Lenovo IdeaPads for US market, IdeaCentres planned for elsewhere

A Lenovo executive told BetaNews his company's strategy for its new PC brands will differ according to continent. The new IdeaPad notebooks will be exclusively for the US, while its desktop line won't have an American rollout.

Remember those three IdeaPad laptops previewed last week on Lenovo's site? Well, they'll only be sold in the US -- through Office Depot, Microcenter, and three e-tail sites. One IdeaPad will be gaming-oriented.

Meanwhile -- For the moment, at least -- Lenovo has no plans to sell its IdeaCentre consumer desktop models in the United States, although IdeaCentre will be available in some other nations, according to Kuptz. the US won't get an IdeaCentre desktop PC, but some other countries will, revealed Mike Kuptz, Lenovo's VP and general manager, in an interview with BetaNews.

Lenovo's three new 17-, 15-, and 11-inch IdeaPad consumer laptops will be sold by two retail chains and three online commerce sites -- and while the three specific models previewed on Lenovo's Web site last week will be exclusive to the US, Lenovo will also spend CES week launching different mixes of notebook and desktops PCs for 11 other countries, Kuptz told us.

"The 'Ideas' concept will connect the IdeaPad and IdeaCentre brands. But the brands will be tailored by geography," he told BetaNews.

Kuptz told BetaNews that Lenovo intends to sell its first three consumer laptops for the US -- the 15-inch IdeaPad Y510, 17-inch Y710, and an 11-inch ultramobile machine -- through Office Depot and Microcenter brick-and-mortar stores, along with three e-tail sites: bestbuy.com, tigerdirect.com, and newegg.com.

But for the future, he said, Lenovo is also eyeing selling its new consumer models on its own Web site, which already offers dozens of nation-specific sub-sites anyway, in a multitude of languages.

Lenovo is targeting all three of its US laptops at "tech savvy" users who are interested in mobile entertainment, according to the VP.

But Lenovo's 17-inch high-end model will stand out largely because of its ability to show dual displays on the same screen -- a feature aimed mostly at gamers, but also at people who want to run e-mail or movies alongside Word, for example.

In contrast to the blue, textured-weave casing of the 17-inch model, the upcoming 11-inch ultramobile machine be outfitted with a red, tendril-textured exterior, he said.

Unlike the two larger laptops, the ultramobile wasn't fully previewed on Lenovo's Web site last week, although it did get a brief mention.

Although measuring less than .7-inch high and weighing under 2.3 pounds, the ultramobile -- which is slated for availability by the end of this month -- will offer most of the same features as the other two IdeaPads, said Kuptz.

BetaNews asked Kuptz how Lenovo -- a company known until now outside of China only for its business computers -- expects to compete successfully against the likes of Acer, Dell, and Hewlett-Packard on consumer turf.

Kuptz said Lenovo will take a global orientation, basing brand recognition of its new consumer line-up on the distinctive appearance and feature sets of its line-up, a worldwide marketing campaign, and intentions to spread its reputation for solid tech support into the consumer space.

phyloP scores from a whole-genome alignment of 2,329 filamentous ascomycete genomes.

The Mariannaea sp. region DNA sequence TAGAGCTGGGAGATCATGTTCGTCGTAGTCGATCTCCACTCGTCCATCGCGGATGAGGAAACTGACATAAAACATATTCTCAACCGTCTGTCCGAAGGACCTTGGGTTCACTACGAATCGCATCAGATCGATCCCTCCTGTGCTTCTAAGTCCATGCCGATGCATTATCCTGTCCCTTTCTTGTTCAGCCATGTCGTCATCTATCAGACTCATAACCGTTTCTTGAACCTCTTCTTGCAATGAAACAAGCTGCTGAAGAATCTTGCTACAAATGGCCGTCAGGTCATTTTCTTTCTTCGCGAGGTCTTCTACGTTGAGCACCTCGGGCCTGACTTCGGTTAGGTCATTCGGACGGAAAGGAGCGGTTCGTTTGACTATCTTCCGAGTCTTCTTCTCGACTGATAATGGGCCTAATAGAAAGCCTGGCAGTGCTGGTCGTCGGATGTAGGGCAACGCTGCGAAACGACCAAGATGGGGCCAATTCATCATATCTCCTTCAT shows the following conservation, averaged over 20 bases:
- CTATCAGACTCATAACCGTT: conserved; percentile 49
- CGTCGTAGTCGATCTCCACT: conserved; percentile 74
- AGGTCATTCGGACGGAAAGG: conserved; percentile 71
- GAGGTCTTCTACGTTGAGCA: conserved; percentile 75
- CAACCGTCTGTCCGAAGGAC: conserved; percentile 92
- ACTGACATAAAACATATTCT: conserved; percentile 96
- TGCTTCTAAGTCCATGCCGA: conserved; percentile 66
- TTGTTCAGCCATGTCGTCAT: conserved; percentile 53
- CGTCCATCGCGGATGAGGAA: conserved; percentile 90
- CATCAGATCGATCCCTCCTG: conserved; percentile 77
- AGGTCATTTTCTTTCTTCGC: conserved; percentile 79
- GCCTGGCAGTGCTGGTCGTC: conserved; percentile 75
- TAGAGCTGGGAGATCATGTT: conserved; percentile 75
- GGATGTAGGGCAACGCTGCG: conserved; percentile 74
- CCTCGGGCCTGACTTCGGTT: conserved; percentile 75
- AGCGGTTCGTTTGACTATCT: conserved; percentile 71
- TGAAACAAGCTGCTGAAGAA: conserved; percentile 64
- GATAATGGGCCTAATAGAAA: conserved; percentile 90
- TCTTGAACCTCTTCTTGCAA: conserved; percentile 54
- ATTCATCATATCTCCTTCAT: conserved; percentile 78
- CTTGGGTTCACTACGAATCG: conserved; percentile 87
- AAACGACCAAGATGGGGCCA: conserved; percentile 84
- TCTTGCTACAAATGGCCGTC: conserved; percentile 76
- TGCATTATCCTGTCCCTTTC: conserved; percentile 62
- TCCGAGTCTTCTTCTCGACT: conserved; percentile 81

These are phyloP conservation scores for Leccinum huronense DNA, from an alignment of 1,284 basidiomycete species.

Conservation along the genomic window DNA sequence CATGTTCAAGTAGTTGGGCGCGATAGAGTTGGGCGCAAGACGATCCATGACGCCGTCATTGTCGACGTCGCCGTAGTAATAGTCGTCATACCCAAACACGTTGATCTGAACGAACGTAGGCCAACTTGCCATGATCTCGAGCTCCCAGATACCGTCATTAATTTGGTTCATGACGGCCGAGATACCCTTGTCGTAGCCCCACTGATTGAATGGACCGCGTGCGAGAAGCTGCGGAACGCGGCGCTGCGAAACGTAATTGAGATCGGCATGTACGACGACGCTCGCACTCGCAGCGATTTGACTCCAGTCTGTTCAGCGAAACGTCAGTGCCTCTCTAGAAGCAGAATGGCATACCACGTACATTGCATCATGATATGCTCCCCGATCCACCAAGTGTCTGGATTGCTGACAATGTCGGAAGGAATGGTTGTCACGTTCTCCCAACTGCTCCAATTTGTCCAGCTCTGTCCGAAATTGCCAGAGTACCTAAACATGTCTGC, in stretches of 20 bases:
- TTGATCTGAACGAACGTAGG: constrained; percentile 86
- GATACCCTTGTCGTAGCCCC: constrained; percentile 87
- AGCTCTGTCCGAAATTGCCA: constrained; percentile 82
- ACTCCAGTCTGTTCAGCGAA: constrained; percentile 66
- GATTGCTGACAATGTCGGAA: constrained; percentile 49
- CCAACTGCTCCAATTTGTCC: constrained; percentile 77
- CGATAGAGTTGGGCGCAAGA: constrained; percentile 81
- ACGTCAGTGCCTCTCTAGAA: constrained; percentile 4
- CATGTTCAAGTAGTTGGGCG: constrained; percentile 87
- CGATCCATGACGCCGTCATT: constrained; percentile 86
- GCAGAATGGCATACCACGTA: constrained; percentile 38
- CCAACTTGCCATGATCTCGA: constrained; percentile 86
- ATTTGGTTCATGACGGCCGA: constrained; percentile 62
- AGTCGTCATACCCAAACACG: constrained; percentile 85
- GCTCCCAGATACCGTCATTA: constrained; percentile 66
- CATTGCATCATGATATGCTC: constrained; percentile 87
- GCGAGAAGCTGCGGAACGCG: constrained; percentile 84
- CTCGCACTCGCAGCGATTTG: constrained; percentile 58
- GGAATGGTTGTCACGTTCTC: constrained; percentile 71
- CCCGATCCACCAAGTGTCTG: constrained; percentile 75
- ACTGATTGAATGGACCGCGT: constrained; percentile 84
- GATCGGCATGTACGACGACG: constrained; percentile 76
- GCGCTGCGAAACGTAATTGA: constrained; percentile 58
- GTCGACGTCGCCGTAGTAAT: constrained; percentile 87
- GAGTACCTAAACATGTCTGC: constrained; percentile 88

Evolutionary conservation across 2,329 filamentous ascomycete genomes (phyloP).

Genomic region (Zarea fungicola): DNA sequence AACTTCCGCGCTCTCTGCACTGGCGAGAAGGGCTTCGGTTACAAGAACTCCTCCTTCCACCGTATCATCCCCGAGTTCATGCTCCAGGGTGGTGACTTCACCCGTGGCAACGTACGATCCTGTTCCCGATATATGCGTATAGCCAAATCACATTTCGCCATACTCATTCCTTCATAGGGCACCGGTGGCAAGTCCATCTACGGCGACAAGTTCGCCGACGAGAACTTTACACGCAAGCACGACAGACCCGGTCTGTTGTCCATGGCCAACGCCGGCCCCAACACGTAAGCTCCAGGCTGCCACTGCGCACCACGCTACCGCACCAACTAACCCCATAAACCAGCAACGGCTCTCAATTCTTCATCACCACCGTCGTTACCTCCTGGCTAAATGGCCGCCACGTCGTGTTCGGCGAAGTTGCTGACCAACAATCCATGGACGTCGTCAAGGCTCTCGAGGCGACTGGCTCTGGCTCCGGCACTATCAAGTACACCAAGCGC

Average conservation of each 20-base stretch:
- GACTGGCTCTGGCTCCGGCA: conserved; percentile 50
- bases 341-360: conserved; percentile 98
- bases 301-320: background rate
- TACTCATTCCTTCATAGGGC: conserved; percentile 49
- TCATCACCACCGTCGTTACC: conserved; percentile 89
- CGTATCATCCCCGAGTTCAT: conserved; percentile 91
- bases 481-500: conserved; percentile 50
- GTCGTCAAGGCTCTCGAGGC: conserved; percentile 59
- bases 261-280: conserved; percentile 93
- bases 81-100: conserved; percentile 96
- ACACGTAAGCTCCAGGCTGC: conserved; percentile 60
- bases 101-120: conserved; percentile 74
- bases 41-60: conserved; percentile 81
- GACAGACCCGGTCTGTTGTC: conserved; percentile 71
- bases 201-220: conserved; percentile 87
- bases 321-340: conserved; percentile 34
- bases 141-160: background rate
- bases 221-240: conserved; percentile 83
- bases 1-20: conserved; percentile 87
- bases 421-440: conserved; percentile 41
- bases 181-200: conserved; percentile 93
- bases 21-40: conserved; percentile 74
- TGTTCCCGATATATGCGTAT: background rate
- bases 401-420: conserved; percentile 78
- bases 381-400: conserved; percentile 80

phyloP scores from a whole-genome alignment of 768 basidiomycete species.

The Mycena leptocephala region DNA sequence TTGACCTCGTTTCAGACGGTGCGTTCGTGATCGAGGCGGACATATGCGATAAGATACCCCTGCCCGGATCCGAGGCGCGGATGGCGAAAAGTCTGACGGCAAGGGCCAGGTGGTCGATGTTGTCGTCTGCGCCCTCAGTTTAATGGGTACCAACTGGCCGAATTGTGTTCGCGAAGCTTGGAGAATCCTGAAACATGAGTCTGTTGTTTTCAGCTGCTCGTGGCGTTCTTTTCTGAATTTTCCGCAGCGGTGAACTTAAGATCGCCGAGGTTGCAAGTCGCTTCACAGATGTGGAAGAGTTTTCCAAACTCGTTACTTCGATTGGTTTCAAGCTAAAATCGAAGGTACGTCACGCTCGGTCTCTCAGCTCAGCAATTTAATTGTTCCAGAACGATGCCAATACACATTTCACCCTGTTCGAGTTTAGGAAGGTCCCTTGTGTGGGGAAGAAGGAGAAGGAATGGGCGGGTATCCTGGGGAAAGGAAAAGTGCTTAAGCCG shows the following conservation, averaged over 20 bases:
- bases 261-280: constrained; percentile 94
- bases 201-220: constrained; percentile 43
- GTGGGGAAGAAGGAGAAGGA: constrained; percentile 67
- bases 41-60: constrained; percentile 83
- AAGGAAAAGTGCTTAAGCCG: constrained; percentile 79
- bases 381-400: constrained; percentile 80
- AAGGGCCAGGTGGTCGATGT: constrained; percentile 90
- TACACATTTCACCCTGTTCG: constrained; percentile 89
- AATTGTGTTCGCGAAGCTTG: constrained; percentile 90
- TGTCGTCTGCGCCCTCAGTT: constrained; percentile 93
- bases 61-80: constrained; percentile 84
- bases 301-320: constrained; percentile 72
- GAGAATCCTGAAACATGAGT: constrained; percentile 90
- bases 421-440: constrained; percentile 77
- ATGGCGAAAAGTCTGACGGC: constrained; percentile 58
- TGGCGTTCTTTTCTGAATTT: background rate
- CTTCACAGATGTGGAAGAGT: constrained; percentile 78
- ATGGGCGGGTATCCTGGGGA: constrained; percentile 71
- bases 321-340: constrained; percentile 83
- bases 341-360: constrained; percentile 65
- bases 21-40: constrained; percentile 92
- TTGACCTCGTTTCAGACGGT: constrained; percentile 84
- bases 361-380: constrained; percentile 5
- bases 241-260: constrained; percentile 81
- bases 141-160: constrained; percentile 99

On the features side, all three of the US consumer laptops will come with "EnergyCut," a one-button capability for accelerating or decelerating power usage into three modes: quiet, high, balance, standby, and normal usage.

Customers will also have the option to change the colors of the lighting near the hinge of the laptop, and to extend the display further back from the keypad, Kuptz said.

The IdeaPads will also come with both facial recognition -- a feature that can be used either with or without a password for authentication purposes -- and proximity recognition, enabling the PC to automatically shut down when the user has left the vicinity.

The built-in camera which comes into play for facial recognition can also be employed to snap your own picture for use in a document, e-mail, or IM (instant messaging) session, for instance.

In addition, Lenovo expects to add a feature called GameZone to the high-end 17-inch laptop by the end of this quarter.

Meanwhile, Lenovo -- a company that bought out IBM's PC division back in 1995 -- considers itself well positioned for global marketing, according to Kuptz.

The company's ThinkPad business laptops and ThinkCentre business desktop machines are already being sold in 65 countries worldwide, he pointed out.

Set to start soon after CES, Lenovo's IdeaPad and IdeaCenter marketing campaign will revolve around the notion of "What do you want to do with your ideas?"

The company is also planning heavy promotion during the next global Olympics -- where, like IBM before it, Lenovo will serve as the sole supplier of computer systems.

Actually, Lenovo's decision to forego the US consumer desktop market right now is right in line with industry analysts' findings that desktop PC sales are faring better in emerging markets.

For example, in projecting a 16.7% rise in worldwide PC shipments for the fourth quarter of 2007, IDC last month predicted that desktop and x86 server PC shipments will fall 6.8% year-over-year in the US, while gaining 6.9% internationally.

Also according to IDC, however, portable PCs shipments will increase 20.7% over the same period, and international shipments of portables will soar by 29.1%.

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